That's a legacy bit that a lot of people will have a hard time adjusting to when IPV6 becomes more mainstream. Basically every piece of gear in your house can have a routable IP under that scheme and then suddenly your edge router configuration becomes a lot more important.
They should have just expanded the address space in v6 (5?) I reckon (and maybe any warts from history that needed cleaning up).
It's funny that this still needs to be brought up, but I understand why some people think that NAT offers some real protection.
Basically NAT makes it difficult (without setting up forwarding, etc) for non-malicious-you to reach a device that's behind one, ergo non-malicious-you believes that NAT is providing protection.
"If it's impossible for me to access a port behind a NAT it must be hard for everyone".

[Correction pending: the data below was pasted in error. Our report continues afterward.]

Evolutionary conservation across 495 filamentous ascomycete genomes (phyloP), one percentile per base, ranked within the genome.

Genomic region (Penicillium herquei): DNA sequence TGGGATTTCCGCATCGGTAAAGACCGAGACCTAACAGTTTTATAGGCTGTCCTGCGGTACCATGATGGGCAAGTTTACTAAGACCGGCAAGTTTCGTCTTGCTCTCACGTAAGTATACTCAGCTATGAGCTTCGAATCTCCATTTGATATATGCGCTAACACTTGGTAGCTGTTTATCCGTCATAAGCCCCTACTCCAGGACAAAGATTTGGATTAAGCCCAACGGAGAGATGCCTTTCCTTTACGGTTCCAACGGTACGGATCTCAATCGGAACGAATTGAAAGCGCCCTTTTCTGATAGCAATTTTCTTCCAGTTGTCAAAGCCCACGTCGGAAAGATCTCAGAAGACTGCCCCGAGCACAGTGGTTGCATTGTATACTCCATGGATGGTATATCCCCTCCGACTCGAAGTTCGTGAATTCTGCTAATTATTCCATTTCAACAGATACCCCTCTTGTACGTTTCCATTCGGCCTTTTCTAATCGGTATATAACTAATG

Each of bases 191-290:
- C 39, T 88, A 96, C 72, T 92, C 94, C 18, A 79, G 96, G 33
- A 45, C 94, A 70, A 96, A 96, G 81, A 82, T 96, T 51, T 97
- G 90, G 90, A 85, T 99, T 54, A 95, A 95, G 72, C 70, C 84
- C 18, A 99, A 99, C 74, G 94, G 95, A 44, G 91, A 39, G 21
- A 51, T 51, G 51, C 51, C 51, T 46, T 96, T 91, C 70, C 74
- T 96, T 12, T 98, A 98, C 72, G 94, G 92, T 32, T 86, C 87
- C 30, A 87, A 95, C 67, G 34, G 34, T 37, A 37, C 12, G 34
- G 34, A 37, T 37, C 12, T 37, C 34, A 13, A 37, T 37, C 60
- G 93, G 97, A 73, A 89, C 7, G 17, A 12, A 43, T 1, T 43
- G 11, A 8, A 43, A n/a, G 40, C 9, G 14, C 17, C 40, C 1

Of course the whole point of a NAT gateway is to poke holes in itself (indiscriminately) so that devices behind it can talk to the world.
I wonder what will happen when the whole world is on IPv6 and we don't need NAT anymore - is a consumer wifi router with an actual firewall going to be common, or are we still going to use NAT to "isolate" devices on our local network.
Personally I'm a fan of IPv4 only because I can actually remember the addresses - every time I deal with a v6 address it's copy/paste or bust - forget being able to verbally share the address of a thing.
Mind you I no longer do network consulting, so the only IP address I remember these days is 126.96.36.199. I guess it won't affect my work ¯\_(ツ)_/¯.
Nowhere was it suggested that NAT was part of the security strategy... which you are right, is a very bad idea.